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Do Workers Actually Enjoy Commuting?


Do Workers Actually Enjoy Commuting?

Ah, the coronavirus. Although it’s had a negative impact on many of us, for those who are still working it’s meant setting up a small space at home to work from. It’s also meant that many have saved time on their daily commute – instead of traveling to the office our commute now consists of grabbing a cup of coffee and our breakfast, or maybe even a morning workout.

Let’s face it, if you commute, especially on public transport, the thought of going back to packed trains and armpits in your face can seem pretty unappealing. But, even if we are encouraged by our employers to get back in the office, would we rather remain at home to avoid traveling?

Do Brits miss our daily commute?

According to a recent study by Devitt Insurance, before the outbreak, 37% of commuters said they actually enjoyed their journey into work, whereas roughly 17% didn’t enjoy it at all. Surprisingly, since restrictions have eased and many businesses are opening again, their research found that of those who have returned to commuting, 46% said they actually enjoy their journey now, up from 37%!

Could this leap in people enjoying their commute be thanks to less packed services or more opting to cycle and walk to their places of work?

Stressful or joyful? Do we actually enjoy commuting?

Despite the rise in people enjoying their commute being quite high, the stress of traveling is still a huge concern for many. What with new restrictions and things to think about such as face masks, hand sanitizer, and having as little contact with surfaces as possible, it’s easy to see why 33% of those who were surveyed said they felt stressed during their commute!

According to the data, the South East holds the most stressed commuters at 37%, with the North West coming in a close second at 35%. At the other end of the scale, you’ll find those in the Midlands (29%) and in Wales (28.6%). It seems that on average, the further away from the capital you are, the less stressful your journey generally is!

Have our habits changed due to the coronavirus?

With the tiered system and the threat of another lockdown very much in the back of our minds still, how will things shift in this new COVID-19 world? Will people stick with hopping on public transport, or will many look to change the way they commute?

According to Devitt Insurance, a whopping 76% of commuters who used public transport to get to work before the lockdowns happened, plan to change to a totally different mode of traveling in the future. They also discovered that journeys via a motorbike had become the number one option for those looking to make a switch from public transport.

When you start traveling to the office or other workplace again, what will your commute look like?


Metros with the Most COVID-Impacted Workforces

The coronavirus pandemic has led to an unprecedented economic shutdown as thousands of “nonessential” businesses have closed their doors. The crisis disproportionately affects the 21.3% of American workers in retail, leisure, and hospitality who not only face lack of work, but also suffer from long-standing, below-average wages. According to the latest annual data from the Bureau of Labor Statistics, the average hourly wage for workers in the retail trade and leisure and hospitality sectors was just $19.70 and $16.55 in 2019, compared to $28 per hour across all workers.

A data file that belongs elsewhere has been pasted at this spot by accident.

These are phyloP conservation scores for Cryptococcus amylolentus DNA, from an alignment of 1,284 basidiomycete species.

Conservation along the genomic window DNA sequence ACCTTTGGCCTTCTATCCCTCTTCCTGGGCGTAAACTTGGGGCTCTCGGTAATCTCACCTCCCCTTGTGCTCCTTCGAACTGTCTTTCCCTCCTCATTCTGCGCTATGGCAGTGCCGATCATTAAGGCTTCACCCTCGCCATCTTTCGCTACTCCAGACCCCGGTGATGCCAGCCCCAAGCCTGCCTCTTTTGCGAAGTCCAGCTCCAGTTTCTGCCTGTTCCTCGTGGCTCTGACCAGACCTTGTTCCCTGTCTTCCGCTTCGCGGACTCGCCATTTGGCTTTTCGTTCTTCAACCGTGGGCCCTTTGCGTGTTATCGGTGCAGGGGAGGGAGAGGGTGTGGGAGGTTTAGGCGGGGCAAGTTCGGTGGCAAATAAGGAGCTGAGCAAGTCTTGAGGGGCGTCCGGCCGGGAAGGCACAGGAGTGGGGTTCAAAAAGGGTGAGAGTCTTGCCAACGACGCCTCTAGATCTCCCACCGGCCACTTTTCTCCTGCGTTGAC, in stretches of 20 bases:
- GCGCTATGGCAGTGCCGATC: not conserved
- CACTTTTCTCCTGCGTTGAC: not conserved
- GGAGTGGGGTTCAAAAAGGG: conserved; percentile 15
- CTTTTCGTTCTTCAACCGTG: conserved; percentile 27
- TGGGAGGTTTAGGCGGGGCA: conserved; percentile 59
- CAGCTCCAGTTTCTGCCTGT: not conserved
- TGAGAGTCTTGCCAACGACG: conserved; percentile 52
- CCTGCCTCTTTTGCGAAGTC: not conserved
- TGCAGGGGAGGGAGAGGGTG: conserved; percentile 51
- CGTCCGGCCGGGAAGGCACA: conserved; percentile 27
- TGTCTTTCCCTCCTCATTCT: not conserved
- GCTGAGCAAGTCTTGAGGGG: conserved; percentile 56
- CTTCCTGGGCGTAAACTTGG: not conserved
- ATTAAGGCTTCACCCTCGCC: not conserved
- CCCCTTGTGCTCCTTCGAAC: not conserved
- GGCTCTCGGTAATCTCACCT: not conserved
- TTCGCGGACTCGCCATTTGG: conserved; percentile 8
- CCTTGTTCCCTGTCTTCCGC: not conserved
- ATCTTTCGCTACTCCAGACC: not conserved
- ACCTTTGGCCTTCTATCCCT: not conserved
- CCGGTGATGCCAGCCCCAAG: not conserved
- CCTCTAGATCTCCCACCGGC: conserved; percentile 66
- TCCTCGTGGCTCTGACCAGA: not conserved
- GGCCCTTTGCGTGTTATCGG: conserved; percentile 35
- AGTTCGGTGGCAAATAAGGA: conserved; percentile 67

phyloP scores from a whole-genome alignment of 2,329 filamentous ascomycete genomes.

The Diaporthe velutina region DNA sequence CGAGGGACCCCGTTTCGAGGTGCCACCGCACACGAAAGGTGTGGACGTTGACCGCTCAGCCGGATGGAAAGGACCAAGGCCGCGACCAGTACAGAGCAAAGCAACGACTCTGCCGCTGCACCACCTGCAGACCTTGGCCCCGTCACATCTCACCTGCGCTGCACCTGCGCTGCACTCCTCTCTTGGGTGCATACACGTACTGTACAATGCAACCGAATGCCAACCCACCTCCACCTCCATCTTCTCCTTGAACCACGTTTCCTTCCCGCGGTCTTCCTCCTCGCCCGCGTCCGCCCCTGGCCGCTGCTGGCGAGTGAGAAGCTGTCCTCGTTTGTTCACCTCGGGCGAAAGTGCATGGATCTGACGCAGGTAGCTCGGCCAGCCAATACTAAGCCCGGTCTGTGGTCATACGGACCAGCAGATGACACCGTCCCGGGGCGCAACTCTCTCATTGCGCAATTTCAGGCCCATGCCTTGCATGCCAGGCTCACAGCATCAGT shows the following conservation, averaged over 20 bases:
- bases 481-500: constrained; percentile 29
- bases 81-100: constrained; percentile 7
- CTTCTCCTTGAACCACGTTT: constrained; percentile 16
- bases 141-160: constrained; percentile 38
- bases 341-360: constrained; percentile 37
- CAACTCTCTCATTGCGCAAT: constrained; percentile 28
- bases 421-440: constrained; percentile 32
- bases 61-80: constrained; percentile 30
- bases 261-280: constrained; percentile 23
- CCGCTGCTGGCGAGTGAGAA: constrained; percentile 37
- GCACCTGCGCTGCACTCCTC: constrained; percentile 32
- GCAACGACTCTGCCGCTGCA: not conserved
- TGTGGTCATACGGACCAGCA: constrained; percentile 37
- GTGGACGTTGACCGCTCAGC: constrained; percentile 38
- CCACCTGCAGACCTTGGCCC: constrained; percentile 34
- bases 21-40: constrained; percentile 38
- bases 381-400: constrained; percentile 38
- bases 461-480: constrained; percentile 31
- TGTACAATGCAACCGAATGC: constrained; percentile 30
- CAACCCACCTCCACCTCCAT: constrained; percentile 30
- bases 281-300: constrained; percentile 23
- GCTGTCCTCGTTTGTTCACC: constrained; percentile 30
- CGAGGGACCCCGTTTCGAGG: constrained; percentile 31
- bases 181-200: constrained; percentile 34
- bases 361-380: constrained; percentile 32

Overall, the share of workers in retail, leisure, and hospitality increased steadily from 1970 to 2016 when it peaked at 21.8%. This trend was largely driven by an increasing share of employment in restaurants and bars, while employment in retail stagnated. Even though the last few years have seen a modest decline in the share of workers in these two sectors overall, more than one-fifth of all U.S. workers were employed in either retail trade or leisure and hospitality in 2019, totaling over 32 million workers.

The share of employment in these industries varies widely across cities and states based on local economic conditions and levels of tourism. Nevada and Hawaii lead the nation in the share of employment in retail, leisure, and hospitality at 35.5% and 30.1%, respectively. At the low end, Kansas and Minnesota both have about 19% of their workforce employed in these sectors.

To find the locations with the workforces most impacted by COVID-19, researchers at Volusion used data from the Bureau of Labor Statistics, the Bureau of Economic Analysis, and the U.S. Census Bureau. The researchers ranked metro areas according to the share of workers employed in the retail trade and leisure and hospitality industries. Researchers also looked at the total number of retail trade workers, the total number of leisure and hospitality workers, the cost of living, and the percent of residents below the poverty level.

To improve relevance, only metropolitan areas with at least 100,000 people were included in the analysis. Additionally, metro areas were grouped into cohorts based on population size. Small metros have 100,000 to 349,000 residents; midsize metros have 350,000 to 999,999 residents; and large metros have at least 1,000,000 residents.

Here are the large metropolitan areas with the greatest share of employment in retail, leisure, and hospitality, making their workforces the most impacted during the coronavirus pandemic:

For more information, a detailed methodology, and complete results, you can find the original report on Volusion’s website: